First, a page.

But earlier that day, one of Kennedy’s colleagues — one of the most influential health-policy voices on Capitol Hill — sent a much more cautious message. Sen. Lamar Alexander (R-Tenn.), chairman of the Health, Education, Labor and Pensions Committee and a senior appropriator, echoed public health officials in warning that the necessary testing infrastructure simply to allow for a wholesale loosening of restrictions has not been created…
The election-year calls from conservatives to reopen the U.S. economy, at the cost of the health and lives of Americans, amounts to a different calculation from what many Republicans made in the past.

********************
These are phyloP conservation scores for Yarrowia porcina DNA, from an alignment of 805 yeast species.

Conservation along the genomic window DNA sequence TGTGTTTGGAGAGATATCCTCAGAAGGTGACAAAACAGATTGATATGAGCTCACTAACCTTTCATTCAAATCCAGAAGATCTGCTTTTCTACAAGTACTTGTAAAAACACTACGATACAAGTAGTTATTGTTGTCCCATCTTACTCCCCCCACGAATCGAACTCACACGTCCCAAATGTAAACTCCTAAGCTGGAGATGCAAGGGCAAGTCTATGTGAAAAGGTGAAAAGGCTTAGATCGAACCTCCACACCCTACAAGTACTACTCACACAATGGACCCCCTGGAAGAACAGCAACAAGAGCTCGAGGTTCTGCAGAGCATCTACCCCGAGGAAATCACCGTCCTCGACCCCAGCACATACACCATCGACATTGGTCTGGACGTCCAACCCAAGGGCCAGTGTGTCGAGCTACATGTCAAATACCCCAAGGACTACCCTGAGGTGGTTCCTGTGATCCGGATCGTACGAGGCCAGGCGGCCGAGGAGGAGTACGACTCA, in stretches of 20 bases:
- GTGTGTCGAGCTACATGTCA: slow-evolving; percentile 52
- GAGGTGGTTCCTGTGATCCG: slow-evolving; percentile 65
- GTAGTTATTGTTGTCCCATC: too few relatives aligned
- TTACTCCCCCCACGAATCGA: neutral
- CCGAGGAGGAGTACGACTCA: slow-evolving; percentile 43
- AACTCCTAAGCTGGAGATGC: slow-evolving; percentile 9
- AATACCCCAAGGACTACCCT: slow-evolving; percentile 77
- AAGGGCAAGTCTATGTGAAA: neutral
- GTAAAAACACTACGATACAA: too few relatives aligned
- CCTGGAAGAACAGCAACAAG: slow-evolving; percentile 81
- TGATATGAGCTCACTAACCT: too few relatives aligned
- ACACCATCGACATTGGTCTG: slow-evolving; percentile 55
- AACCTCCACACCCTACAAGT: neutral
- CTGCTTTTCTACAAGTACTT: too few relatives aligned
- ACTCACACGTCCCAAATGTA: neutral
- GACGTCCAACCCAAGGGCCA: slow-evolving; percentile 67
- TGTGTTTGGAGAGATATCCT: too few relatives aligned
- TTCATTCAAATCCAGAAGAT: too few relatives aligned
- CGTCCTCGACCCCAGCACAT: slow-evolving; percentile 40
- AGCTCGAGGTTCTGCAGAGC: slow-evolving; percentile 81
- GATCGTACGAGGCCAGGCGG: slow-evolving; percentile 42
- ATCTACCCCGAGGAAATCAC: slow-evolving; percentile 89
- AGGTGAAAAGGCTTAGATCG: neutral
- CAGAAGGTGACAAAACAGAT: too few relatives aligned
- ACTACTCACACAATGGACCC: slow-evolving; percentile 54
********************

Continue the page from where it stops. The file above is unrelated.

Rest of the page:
Notable is that amid the debate over the Affordable Care Act in 2009, conservatives led by former Alaska governor Sarah Palin seized on a proposal to allow Medicare to pay for voluntary counseling on end-of-life treatment options as “death panels” for elderly Americans. That entirely speculative risk helped drive GOP opposition to the Democratic health-care law; now Republicans are brushing aside much more credible risks in their zeal to restart the economy with an eye toward the November elections.
While Democrats have joined calls to plan for a carefully managed reopening, most have been careful to leave key decisions in the hands of public health experts — who so far have warned that the trajectory of the pandemic is still uncertain and that broad stay-at-home orders remain warranted.